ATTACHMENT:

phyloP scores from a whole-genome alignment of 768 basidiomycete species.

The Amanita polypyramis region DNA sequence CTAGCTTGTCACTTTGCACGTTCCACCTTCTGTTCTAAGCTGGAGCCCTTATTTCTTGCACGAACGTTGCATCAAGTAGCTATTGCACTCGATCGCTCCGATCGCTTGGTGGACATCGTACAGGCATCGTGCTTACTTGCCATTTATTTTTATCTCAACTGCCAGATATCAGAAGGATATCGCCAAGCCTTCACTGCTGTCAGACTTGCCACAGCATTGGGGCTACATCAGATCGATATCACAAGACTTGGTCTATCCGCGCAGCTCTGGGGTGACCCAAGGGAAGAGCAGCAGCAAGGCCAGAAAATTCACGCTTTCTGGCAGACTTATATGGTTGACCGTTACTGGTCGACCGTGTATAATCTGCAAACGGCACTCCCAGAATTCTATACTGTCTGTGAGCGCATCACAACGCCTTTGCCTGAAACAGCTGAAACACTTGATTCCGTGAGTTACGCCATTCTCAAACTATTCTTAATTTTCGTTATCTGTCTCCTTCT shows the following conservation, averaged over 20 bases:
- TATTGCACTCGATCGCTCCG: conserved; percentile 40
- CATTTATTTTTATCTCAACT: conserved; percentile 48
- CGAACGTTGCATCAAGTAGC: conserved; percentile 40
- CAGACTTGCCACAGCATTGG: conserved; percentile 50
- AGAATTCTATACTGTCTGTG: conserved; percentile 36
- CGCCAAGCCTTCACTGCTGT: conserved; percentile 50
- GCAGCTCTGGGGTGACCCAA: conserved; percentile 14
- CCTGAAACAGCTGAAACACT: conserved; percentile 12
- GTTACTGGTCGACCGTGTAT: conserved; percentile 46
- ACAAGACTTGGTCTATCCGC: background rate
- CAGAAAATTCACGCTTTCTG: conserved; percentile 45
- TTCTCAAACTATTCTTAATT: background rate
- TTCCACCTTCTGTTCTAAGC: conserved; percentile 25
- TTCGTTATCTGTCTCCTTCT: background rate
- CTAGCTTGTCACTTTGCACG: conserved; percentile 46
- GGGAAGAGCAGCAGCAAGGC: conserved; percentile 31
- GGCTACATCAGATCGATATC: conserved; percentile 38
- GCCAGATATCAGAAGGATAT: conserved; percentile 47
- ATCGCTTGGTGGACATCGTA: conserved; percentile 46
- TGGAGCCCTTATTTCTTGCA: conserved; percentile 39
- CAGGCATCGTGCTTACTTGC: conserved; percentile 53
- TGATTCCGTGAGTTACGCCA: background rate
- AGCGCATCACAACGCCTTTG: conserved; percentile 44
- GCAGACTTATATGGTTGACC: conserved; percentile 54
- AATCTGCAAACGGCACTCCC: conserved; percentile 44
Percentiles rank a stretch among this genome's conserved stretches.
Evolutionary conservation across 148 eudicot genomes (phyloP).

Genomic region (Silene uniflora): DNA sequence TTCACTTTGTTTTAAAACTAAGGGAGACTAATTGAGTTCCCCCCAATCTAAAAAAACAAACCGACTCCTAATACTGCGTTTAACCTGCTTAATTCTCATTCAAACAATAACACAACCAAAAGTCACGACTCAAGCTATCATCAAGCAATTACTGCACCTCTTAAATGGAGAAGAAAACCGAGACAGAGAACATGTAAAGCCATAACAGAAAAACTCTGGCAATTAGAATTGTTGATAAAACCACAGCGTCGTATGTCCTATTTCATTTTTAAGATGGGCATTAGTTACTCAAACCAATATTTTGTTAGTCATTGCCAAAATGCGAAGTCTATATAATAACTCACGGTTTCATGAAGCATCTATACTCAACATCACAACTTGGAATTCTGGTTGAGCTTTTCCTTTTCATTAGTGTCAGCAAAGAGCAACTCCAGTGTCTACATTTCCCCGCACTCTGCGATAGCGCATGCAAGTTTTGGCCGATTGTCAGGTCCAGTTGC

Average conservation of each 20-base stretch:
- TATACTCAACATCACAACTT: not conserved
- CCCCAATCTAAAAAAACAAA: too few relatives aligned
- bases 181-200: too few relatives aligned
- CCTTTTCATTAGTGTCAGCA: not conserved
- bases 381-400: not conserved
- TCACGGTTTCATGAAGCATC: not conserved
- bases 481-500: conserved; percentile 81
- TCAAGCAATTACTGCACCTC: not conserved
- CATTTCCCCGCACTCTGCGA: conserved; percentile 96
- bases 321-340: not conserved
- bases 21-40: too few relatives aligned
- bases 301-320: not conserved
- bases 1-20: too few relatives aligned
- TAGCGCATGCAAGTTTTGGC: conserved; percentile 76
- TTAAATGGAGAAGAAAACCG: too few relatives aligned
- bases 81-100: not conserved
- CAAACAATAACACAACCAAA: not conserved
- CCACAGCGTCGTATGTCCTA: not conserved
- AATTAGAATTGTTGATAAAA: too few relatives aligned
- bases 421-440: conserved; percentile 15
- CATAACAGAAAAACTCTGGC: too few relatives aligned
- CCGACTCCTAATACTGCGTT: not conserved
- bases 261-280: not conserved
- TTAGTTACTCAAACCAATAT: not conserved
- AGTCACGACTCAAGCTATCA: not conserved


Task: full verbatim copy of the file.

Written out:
phyloP scores from a whole-genome alignment of 768 basidiomycete species.

The Amanita polypyramis region DNA sequence CTAGCTTGTCACTTTGCACGTTCCACCTTCTGTTCTAAGCTGGAGCCCTTATTTCTTGCACGAACGTTGCATCAAGTAGCTATTGCACTCGATCGCTCCGATCGCTTGGTGGACATCGTACAGGCATCGTGCTTACTTGCCATTTATTTTTATCTCAACTGCCAGATATCAGAAGGATATCGCCAAGCCTTCACTGCTGTCAGACTTGCCACAGCATTGGGGCTACATCAGATCGATATCACAAGACTTGGTCTATCCGCGCAGCTCTGGGGTGACCCAAGGGAAGAGCAGCAGCAAGGCCAGAAAATTCACGCTTTCTGGCAGACTTATATGGTTGACCGTTACTGGTCGACCGTGTATAATCTGCAAACGGCACTCCCAGAATTCTATACTGTCTGTGAGCGCATCACAACGCCTTTGCCTGAAACAGCTGAAACACTTGATTCCGTGAGTTACGCCATTCTCAAACTATTCTTAATTTTCGTTATCTGTCTCCTTCT shows the following conservation, averaged over 20 bases:
- TATTGCACTCGATCGCTCCG: conserved; percentile 40
- CATTTATTTTTATCTCAACT: conserved; percentile 48
- CGAACGTTGCATCAAGTAGC: conserved; percentile 40
- CAGACTTGCCACAGCATTGG: conserved; percentile 50
- AGAATTCTATACTGTCTGTG: conserved; percentile 36
- CGCCAAGCCTTCACTGCTGT: conserved; percentile 50
- GCAGCTCTGGGGTGACCCAA: conserved; percentile 14
- CCTGAAACAGCTGAAACACT: conserved; percentile 12
- GTTACTGGTCGACCGTGTAT: conserved; percentile 46
- ACAAGACTTGGTCTATCCGC: background rate
- CAGAAAATTCACGCTTTCTG: conserved; percentile 45
- TTCTCAAACTATTCTTAATT: background rate
- TTCCACCTTCTGTTCTAAGC: conserved; percentile 25
- TTCGTTATCTGTCTCCTTCT: background rate
- CTAGCTTGTCACTTTGCACG: conserved; percentile 46
- GGGAAGAGCAGCAGCAAGGC: conserved; percentile 31
- GGCTACATCAGATCGATATC: conserved; percentile 38
- GCCAGATATCAGAAGGATAT: conserved; percentile 47
- ATCGCTTGGTGGACATCGTA: conserved; percentile 46
- TGGAGCCCTTATTTCTTGCA: conserved; percentile 39
- CAGGCATCGTGCTTACTTGC: conserved; percentile 53
- TGATTCCGTGAGTTACGCCA: background rate
- AGCGCATCACAACGCCTTTG: conserved; percentile 44
- GCAGACTTATATGGTTGACC: conserved; percentile 54
- AATCTGCAAACGGCACTCCC: conserved; percentile 44
Percentiles rank a stretch among this genome's conserved stretches.
Evolutionary conservation across 148 eudicot genomes (phyloP).

Genomic region (Silene uniflora): DNA sequence TTCACTTTGTTTTAAAACTAAGGGAGACTAATTGAGTTCCCCCCAATCTAAAAAAACAAACCGACTCCTAATACTGCGTTTAACCTGCTTAATTCTCATTCAAACAATAACACAACCAAAAGTCACGACTCAAGCTATCATCAAGCAATTACTGCACCTCTTAAATGGAGAAGAAAACCGAGACAGAGAACATGTAAAGCCATAACAGAAAAACTCTGGCAATTAGAATTGTTGATAAAACCACAGCGTCGTATGTCCTATTTCATTTTTAAGATGGGCATTAGTTACTCAAACCAATATTTTGTTAGTCATTGCCAAAATGCGAAGTCTATATAATAACTCACGGTTTCATGAAGCATCTATACTCAACATCACAACTTGGAATTCTGGTTGAGCTTTTCCTTTTCATTAGTGTCAGCAAAGAGCAACTCCAGTGTCTACATTTCCCCGCACTCTGCGATAGCGCATGCAAGTTTTGGCCGATTGTCAGGTCCAGTTGC

Average conservation of each 20-base stretch:
- TATACTCAACATCACAACTT: not conserved
- CCCCAATCTAAAAAAACAAA: too few relatives aligned
- bases 181-200: too few relatives aligned
- CCTTTTCATTAGTGTCAGCA: not conserved
- bases 381-400: not conserved
- TCACGGTTTCATGAAGCATC: not conserved
- bases 481-500: conserved; percentile 81
- TCAAGCAATTACTGCACCTC: not conserved
- CATTTCCCCGCACTCTGCGA: conserved; percentile 96
- bases 321-340: not conserved
- bases 21-40: too few relatives aligned
- bases 301-320: not conserved
- bases 1-20: too few relatives aligned
- TAGCGCATGCAAGTTTTGGC: conserved; percentile 76
- TTAAATGGAGAAGAAAACCG: too few relatives aligned
- bases 81-100: not conserved
- CAAACAATAACACAACCAAA: not conserved
- CCACAGCGTCGTATGTCCTA: not conserved
- AATTAGAATTGTTGATAAAA: too few relatives aligned
- bases 421-440: conserved; percentile 15
- CATAACAGAAAAACTCTGGC: too few relatives aligned
- CCGACTCCTAATACTGCGTT: not conserved
- bases 261-280: not conserved
- TTAGTTACTCAAACCAATAT: not conserved
- AGTCACGACTCAAGCTATCA: not conserved